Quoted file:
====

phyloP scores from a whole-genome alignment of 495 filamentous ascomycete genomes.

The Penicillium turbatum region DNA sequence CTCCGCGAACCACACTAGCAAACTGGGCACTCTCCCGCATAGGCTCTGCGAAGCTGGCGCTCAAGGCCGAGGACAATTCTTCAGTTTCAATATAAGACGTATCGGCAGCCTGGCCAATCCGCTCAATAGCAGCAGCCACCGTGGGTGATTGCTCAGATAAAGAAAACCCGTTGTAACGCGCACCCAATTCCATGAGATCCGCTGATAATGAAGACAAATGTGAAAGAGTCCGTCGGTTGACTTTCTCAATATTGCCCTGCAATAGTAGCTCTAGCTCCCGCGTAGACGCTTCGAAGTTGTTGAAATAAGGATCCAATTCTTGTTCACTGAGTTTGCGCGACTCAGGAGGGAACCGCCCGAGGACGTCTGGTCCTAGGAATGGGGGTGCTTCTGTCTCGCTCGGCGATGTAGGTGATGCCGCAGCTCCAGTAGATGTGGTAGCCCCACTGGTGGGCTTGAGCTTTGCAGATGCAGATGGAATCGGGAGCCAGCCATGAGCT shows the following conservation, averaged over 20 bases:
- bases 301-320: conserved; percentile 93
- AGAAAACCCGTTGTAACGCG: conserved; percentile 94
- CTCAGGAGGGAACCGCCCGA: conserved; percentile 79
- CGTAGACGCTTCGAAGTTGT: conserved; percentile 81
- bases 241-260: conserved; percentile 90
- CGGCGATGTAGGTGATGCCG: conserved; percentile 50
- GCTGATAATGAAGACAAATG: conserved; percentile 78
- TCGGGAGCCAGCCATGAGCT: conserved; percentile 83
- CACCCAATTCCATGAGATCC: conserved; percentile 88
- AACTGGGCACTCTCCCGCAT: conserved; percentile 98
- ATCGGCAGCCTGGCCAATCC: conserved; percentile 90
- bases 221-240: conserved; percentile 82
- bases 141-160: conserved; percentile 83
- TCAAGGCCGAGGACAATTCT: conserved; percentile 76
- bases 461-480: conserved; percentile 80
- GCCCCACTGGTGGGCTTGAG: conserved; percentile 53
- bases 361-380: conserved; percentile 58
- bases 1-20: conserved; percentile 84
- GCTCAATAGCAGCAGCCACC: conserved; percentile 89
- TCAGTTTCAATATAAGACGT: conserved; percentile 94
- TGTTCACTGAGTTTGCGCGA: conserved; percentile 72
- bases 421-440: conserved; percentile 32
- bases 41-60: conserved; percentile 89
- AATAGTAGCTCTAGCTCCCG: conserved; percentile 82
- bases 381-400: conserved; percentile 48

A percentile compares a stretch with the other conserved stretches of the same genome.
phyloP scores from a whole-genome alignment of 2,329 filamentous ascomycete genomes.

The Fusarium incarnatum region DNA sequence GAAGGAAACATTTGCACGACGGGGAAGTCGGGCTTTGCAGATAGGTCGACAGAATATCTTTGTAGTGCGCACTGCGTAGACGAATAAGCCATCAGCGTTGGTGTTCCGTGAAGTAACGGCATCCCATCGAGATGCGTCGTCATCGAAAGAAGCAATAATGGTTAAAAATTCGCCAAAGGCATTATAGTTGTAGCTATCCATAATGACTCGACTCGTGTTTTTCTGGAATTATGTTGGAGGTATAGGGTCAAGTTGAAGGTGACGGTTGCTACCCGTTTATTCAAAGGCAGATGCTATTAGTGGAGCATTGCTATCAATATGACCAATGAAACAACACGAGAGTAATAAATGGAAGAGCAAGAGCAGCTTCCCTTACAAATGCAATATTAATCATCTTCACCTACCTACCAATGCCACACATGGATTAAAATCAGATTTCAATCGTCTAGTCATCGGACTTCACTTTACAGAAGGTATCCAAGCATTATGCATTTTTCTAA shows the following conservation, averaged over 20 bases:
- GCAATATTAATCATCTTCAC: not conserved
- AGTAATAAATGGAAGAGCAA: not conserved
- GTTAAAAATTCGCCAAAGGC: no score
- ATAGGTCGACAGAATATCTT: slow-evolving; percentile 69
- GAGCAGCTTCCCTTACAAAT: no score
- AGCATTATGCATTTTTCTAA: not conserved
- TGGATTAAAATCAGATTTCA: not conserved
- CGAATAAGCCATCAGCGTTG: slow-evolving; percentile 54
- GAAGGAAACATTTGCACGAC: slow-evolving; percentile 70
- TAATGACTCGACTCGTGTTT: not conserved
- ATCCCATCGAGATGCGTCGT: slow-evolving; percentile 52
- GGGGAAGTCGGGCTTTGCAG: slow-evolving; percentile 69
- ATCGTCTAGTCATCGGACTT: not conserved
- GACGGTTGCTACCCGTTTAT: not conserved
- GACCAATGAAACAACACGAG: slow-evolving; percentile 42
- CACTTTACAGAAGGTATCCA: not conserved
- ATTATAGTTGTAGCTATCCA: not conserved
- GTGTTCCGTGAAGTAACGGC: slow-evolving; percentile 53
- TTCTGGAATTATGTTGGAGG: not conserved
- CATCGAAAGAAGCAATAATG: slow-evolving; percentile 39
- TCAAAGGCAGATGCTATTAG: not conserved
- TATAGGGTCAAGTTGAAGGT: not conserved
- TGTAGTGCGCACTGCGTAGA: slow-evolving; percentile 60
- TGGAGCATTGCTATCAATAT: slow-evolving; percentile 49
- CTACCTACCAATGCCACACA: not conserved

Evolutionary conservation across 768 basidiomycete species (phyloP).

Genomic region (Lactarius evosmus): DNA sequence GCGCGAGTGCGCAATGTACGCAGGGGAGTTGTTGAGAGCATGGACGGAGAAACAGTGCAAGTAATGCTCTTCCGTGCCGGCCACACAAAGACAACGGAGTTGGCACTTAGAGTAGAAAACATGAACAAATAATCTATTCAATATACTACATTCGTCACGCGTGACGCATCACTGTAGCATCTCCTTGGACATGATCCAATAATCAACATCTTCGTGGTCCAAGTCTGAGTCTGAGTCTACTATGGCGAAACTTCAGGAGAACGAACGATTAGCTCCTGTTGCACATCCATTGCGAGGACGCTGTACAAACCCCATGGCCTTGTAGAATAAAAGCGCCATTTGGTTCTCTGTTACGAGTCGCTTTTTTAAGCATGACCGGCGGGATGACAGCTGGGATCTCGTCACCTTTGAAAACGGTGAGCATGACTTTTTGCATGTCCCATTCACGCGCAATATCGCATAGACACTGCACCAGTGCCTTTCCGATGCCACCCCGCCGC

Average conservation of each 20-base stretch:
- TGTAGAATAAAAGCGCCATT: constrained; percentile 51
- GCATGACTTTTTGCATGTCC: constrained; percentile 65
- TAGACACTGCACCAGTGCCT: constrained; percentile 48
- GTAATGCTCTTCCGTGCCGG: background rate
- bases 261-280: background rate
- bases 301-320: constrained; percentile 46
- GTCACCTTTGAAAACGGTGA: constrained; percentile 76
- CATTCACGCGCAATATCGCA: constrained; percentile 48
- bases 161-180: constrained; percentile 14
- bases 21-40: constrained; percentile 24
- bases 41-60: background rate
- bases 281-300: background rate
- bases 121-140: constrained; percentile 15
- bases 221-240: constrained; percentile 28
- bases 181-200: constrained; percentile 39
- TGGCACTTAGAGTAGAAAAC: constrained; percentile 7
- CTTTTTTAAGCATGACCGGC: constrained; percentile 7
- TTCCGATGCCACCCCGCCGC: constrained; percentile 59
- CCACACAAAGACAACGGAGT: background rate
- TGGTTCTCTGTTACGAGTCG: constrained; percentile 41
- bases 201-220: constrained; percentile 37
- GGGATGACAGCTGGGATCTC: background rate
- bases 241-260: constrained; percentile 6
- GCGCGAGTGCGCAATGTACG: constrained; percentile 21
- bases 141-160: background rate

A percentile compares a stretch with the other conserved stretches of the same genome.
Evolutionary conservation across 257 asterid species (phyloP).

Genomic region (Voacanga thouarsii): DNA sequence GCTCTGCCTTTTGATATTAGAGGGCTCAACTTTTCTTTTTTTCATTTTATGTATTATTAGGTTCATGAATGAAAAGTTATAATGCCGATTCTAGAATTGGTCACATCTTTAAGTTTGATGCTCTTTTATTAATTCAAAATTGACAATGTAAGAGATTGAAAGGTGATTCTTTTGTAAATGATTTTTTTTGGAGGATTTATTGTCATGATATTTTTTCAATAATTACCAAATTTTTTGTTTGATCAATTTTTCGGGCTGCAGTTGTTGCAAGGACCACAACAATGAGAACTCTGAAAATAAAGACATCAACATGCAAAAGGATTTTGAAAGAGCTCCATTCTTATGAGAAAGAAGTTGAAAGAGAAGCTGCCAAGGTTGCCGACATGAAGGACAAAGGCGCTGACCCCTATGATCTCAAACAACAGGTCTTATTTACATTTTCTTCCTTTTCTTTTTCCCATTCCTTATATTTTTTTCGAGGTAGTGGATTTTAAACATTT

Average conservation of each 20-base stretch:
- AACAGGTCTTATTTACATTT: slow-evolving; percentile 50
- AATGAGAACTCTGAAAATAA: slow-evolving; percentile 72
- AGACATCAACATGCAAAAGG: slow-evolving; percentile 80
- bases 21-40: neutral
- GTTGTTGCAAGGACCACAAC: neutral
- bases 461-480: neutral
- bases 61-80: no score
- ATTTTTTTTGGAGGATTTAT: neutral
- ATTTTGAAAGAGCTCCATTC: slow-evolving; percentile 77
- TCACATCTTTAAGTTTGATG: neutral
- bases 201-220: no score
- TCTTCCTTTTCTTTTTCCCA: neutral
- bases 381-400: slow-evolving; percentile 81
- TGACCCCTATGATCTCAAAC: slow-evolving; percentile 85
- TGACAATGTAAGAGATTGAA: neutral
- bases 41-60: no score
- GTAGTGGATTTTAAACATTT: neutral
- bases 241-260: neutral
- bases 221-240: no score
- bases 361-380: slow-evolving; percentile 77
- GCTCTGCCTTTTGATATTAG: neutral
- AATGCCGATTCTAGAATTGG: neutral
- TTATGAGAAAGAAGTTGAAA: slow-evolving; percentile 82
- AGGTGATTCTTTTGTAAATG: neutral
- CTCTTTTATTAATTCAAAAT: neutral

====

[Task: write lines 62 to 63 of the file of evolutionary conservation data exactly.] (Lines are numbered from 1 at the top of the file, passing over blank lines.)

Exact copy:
- GTAATGCTCTTCCGTGCCGG: background rate
- bases 261-280: background rate